Remembering Legendary Mastering and Archive Engineer Jack Adams

29th April 2021

We are deeply saddened to hear that Abbey Road’s beloved Jack Adams has passed away.

Jack was an integral part of the Abbey Road family and will be fondly remembered for his immense warmth and remarkable contribution to music. His mastering can be heard on records from David Bowie, Elvis Presley and Lou Reed to Depeche Mode, Groove Armada and Jean Michel Jarre to name but a few.

From starting as a Tape Op at Command Studios in the mid-'70s, to working as a mastering engineer at some of London’s top flight mastering rooms including Townhouse, The Hit Factory and Alchemy, Jack joined Abbey Road as Senior Archive Engineer in 2015 and we were incredibly honoured to have him as part of the team.

Below, we hear from some of his closest friends and colleagues who share their memories of Jack.


Remembering Jack

Geoff Pesche - Abbey Road Mastering Engineer

Jacko began his career as a Tape Op at Command Studios in the West End in the mid-'70s. Deciding that the long nights at work in recording studios were not for him, he joined his brother, Ralph, at Phonodisc in Walthamstow as a trainee cutting engineer, now called Mastering Engineers.

This was when every major label had a factory and a disc cutting room on the same site. Soon he was good enough to move back into town and join RCA off Tottenham Court Rd. Tape One soon came calling and that’s where we met and forged a friendship circa 1979.

After this, there were spells at various top-flight London mastering rooms including: The Hit Factory, Townhouse, Masterpiece, Tape To Tape and Alchemy. Most music fans over the age of 30 will have a CD or record in their collection mastered by Jacko.

I consider the Abbey Road Archive very lucky to have had the benefit of his experience.

Jared Hawkes - Abbey Road Transfer & Copying Manager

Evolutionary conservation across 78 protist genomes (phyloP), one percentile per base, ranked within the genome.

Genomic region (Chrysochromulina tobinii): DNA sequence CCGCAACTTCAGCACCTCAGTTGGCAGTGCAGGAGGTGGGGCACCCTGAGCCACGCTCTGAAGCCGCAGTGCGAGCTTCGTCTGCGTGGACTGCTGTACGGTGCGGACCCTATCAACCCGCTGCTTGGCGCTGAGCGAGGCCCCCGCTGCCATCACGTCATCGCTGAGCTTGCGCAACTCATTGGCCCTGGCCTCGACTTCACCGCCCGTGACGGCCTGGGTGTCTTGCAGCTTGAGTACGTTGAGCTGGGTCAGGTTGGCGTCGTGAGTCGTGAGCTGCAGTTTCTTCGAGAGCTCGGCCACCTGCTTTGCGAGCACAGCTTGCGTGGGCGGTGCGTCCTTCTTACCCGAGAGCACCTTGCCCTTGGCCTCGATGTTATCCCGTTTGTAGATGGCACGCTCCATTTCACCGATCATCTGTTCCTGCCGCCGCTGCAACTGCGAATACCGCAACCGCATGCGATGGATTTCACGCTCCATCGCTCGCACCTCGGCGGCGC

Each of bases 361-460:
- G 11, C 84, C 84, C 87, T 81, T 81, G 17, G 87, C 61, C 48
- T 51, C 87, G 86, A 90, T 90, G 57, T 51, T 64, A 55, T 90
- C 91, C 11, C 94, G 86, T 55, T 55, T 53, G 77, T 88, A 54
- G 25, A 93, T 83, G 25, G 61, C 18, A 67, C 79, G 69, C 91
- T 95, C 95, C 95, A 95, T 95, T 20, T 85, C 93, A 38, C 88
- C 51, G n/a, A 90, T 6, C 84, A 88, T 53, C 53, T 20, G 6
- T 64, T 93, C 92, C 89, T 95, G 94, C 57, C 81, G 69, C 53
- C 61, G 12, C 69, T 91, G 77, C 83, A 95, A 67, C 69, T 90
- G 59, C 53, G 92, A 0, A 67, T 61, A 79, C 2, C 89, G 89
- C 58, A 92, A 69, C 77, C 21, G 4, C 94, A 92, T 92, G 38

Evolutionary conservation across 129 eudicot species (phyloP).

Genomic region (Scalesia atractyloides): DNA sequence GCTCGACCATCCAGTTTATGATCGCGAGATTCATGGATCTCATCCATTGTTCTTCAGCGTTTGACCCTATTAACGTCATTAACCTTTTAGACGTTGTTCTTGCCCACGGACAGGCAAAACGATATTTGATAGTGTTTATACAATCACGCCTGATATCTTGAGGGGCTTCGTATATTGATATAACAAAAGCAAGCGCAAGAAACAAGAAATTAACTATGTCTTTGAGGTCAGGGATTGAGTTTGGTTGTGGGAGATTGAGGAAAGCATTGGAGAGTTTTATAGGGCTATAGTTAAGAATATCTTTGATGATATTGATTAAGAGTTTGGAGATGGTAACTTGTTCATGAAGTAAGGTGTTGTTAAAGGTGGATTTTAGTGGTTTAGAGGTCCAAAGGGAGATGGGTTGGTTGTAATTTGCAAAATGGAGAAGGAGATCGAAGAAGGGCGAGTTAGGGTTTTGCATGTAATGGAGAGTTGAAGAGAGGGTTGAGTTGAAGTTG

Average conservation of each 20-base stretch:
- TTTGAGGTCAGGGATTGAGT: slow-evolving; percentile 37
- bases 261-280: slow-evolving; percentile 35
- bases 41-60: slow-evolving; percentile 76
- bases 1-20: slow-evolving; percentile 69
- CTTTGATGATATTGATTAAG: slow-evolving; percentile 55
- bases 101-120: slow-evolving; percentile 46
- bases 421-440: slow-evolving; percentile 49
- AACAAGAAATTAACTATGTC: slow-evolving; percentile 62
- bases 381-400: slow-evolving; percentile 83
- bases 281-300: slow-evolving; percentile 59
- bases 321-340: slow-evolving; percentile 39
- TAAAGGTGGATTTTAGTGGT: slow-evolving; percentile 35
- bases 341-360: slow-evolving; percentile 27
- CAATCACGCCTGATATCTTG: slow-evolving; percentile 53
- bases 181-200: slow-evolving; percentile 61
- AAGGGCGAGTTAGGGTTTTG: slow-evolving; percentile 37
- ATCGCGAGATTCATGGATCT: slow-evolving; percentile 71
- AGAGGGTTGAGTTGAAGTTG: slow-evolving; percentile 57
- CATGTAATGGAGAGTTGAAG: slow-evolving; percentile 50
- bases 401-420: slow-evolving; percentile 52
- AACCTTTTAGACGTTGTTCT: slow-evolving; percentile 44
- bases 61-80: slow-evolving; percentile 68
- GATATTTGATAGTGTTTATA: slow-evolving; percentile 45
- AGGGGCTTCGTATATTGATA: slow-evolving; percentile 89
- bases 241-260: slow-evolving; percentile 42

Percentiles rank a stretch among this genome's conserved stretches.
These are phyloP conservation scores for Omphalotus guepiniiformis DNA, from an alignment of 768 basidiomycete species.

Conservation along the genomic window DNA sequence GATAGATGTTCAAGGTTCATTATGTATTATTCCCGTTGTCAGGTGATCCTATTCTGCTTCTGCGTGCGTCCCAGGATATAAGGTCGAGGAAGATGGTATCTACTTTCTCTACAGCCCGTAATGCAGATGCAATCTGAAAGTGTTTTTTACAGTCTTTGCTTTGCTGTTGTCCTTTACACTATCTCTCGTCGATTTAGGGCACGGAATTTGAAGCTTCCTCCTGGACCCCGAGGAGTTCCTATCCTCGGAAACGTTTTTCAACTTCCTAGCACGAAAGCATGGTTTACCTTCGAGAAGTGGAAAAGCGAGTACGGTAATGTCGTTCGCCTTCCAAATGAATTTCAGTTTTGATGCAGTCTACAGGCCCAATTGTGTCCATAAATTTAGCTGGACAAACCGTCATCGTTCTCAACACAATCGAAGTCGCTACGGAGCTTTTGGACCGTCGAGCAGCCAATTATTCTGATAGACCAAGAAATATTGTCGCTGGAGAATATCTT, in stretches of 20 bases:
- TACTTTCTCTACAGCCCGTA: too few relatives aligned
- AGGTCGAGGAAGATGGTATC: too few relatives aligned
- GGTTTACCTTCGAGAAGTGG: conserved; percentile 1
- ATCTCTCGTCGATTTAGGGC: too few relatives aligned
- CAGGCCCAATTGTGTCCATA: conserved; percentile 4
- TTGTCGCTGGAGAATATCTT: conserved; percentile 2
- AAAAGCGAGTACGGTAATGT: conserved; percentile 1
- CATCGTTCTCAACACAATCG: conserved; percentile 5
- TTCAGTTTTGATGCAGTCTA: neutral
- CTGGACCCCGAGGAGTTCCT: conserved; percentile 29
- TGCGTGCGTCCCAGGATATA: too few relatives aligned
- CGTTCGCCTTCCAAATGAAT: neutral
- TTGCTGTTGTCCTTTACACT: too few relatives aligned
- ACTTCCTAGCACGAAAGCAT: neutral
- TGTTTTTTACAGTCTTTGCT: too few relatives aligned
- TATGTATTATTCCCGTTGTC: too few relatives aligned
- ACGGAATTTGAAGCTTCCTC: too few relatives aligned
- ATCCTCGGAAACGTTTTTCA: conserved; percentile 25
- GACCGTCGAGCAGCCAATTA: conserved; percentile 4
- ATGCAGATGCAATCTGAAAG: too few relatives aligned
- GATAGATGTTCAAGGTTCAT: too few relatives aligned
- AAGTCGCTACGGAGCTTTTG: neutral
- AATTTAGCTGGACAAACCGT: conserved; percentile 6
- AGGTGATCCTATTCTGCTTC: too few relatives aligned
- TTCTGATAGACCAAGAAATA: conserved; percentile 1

I’ll always remember the first time I met Jack. It was during the recruitment phase for the then-new White Hart Triangle facility in Thamesmead and he’d come in for an interview. Within 2 minutes I’d decided he’d got the job.

It wasn’t that he’d had a prolific and highly successful career as a mastering engineer, whose impressive array of credits stretch all the way back to the early ’80s that had convinced me.

It was a simple fact that I liked him, really liked him, almost immediately.

 Jack had a happy disposition. His ability to cheer me up and make me laugh was second to none and it made life at White Hart Triangle all the more pleasurable.

 As they say, life goes on. But for me, there will always be a Jack-shaped void in my heart and mind.


Paul Alger - VP - Asset & Archive Management

Jack Adams' legacy on music is literally written on the tapes in our archives. He dedicated his talents so that the music he touched can be heard forever. He loved this industry, and the feeling was mutual.

Lucy Launder - Abbey Road's Head of Mastering

Jack, once met never forgotten. A true professional who loved his music and brought such enthusiasm to everything he did. I will miss him very much.

Bill Foster - Co-owner of Tape One Studios

Jack was not only a highly talented mastering engineer, who contributed enormously to Tape One’s enviable reputation, he was a truly unique individual. We will all miss his eternal optimism and larger-than-life personality; the world won’t be the same without him.

John Rooke

Jack’s music career took him from the crazy ’70s and '80s right through to today’s vinyl revival. He was old school, he had a great ear and an infectious personality. He made people laugh. He will be greatly missed. Someone once said a man is not dead all the time his name is still spoken.

I will always remember Jack with great affection.

Our thoughts and sincerest condolences are with his friends, family, and the community to whom he will be sorely missed. 


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